Tuesday, October 1, 2013

My Husband Just Hit Me

Years ago, a friend of mine who was  going through the divorce process shared a warning from her attorney "at least once during the divorce process the police will be called to your house to settle a dispute." We both laughed at the idea, but eventually, for her, sadly it turned out to be true. Just a few weeks ago another friend called to let me know her husband had spent the night in jail after physically assaulting her.  Both of these women live in my town and present lives that would indicate harmony.  But as they both learned, regardless of the size of your bank account and home, type of car you drive, your academic achievement, zip code or job title - domestic violence can creep into every socioeconomic status level in society today.

October is Domestic Violence Awareness Month, I find it sad that we have an entire month dedicated to the violence suffered by some within the confines of their own home. For me this months means providing awareness for those who have been or may be harmed.  Do not try to protect your abuser, your job is to protect you and your children.

So many times I have heard from women:

"He hit me but will lose his job if I call the police."  
"He won't be allowed to coach my daughter's field hockey team"
"He doesn't hit me that often and I know he doesn't mean it."

When you are a victim of domestic violence at the hands of your spouse, it is critical to take action immediately.  Do not wait to see if things calm down and do not assume it is a one time event.  His trigger, whether it be booze, stress, anxiety, etc, will eventually rear its ugly head again and you will probably find yourself the whipping post once more.

If there are children involved, it is your responsibility as a parent to protect them, end of story.  Provide the necessary safety so your sons and daughters do not live in fear that the violence will turn in their directions.  In addition to the fear, do everything in your power to make sure they do not become victims themselves.  Take a stand and put protection in place so that they realize how wrong it is to physically harm those you love.  You do not want your kids to enter adulthood thinking it is ok to harm or be harmed by others.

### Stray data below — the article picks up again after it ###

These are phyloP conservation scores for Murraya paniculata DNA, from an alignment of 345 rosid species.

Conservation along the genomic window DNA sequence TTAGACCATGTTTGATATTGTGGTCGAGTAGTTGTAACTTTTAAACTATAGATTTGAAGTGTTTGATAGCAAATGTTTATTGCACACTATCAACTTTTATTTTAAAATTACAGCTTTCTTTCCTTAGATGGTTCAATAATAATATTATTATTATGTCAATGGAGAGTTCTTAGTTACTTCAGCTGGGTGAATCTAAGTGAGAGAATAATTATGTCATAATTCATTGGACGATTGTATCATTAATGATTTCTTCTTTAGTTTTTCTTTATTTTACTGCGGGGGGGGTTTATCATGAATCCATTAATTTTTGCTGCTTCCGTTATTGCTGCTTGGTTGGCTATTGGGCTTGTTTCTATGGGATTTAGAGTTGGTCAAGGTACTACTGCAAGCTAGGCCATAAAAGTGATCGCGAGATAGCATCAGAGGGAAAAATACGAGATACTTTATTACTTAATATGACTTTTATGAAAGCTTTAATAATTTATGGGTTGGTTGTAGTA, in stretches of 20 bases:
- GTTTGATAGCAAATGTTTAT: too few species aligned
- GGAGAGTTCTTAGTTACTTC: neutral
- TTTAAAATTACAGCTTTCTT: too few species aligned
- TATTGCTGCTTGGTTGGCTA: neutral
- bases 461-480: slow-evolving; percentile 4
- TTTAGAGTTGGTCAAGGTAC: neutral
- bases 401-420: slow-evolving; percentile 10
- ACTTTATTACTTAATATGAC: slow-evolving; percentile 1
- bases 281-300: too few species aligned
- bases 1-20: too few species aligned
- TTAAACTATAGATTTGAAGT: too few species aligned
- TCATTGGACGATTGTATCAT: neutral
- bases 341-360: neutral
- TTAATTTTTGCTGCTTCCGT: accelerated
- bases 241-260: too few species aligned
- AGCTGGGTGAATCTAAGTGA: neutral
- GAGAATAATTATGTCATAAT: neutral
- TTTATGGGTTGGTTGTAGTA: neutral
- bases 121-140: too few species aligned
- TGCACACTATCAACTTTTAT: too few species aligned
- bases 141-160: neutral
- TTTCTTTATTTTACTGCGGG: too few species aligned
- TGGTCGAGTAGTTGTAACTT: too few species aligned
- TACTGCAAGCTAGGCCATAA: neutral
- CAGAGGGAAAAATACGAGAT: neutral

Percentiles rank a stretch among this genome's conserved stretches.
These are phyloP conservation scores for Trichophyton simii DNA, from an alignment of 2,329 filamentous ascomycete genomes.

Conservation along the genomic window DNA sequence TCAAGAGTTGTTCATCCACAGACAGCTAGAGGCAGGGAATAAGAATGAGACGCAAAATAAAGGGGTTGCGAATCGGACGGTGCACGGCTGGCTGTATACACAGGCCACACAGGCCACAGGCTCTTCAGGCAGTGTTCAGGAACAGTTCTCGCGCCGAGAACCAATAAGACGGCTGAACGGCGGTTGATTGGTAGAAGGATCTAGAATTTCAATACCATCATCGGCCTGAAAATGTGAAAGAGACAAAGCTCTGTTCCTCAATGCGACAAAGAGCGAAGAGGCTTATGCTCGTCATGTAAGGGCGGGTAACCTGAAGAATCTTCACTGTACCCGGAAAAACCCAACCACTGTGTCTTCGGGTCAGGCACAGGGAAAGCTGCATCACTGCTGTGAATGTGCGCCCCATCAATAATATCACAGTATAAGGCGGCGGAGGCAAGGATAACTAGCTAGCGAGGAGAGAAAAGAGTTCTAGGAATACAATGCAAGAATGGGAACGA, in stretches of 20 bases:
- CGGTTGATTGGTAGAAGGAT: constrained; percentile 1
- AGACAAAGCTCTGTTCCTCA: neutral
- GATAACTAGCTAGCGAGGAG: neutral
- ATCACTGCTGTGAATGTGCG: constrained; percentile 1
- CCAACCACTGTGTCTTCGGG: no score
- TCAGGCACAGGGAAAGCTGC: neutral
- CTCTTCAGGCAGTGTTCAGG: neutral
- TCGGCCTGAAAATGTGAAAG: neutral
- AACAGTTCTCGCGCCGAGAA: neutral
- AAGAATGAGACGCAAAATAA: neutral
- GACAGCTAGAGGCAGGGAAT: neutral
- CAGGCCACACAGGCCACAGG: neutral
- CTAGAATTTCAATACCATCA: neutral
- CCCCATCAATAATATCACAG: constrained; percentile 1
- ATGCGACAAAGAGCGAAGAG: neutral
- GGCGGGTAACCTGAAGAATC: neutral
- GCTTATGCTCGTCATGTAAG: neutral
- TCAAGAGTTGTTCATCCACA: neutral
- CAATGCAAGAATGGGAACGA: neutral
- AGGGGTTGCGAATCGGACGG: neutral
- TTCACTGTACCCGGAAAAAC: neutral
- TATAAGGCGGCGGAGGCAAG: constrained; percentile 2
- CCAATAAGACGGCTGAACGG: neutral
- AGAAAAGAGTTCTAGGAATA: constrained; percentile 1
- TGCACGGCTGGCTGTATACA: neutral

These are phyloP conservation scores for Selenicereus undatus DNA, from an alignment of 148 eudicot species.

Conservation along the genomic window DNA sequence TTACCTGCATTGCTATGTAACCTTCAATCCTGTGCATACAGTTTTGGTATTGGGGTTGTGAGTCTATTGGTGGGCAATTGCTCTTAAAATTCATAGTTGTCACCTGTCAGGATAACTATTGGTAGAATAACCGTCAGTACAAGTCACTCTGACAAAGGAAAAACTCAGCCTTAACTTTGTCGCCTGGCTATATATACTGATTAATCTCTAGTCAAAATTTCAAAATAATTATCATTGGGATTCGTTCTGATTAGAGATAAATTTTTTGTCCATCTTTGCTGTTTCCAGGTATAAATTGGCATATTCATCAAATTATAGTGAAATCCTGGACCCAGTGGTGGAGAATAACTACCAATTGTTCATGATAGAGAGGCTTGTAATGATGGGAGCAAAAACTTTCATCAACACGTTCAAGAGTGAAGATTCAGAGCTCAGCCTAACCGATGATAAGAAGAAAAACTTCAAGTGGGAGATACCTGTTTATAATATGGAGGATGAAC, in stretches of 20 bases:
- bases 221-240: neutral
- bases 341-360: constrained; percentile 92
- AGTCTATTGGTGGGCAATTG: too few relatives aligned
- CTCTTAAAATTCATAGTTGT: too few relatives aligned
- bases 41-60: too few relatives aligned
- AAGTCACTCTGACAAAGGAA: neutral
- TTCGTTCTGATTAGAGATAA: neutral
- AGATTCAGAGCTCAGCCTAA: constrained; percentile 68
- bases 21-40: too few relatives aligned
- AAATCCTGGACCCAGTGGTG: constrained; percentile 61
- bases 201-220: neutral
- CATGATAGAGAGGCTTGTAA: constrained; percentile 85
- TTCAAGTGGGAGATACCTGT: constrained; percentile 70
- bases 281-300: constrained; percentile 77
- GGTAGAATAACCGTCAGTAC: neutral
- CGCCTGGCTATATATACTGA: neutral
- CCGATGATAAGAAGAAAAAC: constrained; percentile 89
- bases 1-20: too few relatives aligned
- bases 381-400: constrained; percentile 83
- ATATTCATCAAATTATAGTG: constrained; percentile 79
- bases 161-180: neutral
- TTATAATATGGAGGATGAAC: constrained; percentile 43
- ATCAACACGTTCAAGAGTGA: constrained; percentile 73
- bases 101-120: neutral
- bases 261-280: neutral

So what do you do?
1)  When the abuse first occurs immediately get you and your children to safety.  Do not pass go, do not collect $200.  Jump in the car, run across the street to a neighbors...just get away.

2)  Immediately call the police and get the abuser out of your home.

3)  Let the police know you want to immediately file the paperwork for a temporary restraining order.  Some police officers will tell you to file for a restraining order during business hours at your county courthouse.  Don't fall for it, start the process immediately.  You can get a temporary restraining order any time of day or night through a police department.  Do not back down.

4)  Call a lawyer to walk you through the steps of going to court to formalize the restraining order.

Nothing is more important than the safety of you and your children.  Do not feel embarrassed because your spouse or someone you love chooses to hurt you.  Do not think for one minute it is your responsibility to protect your abuser from shame of their actions.  Yes, the protection you need to put in place may hurt his/her career, position within the community, and limit access to your children.  These issues are not your problem to solve.

Once a victim there will always be a bit of fear in you and you will need support.  You may need a new place to live or hide, so please reach out to friends and family to house you and your kids if necessary.  As always, when going through any stressful situation I highly recommend a great therapist to help process your emotions and even plan the next steps for your life so you can move forward.

You and your children deserve a peaceful life filled with people who are worthy of your awesomeness. Demand nothing but the best from those around you.

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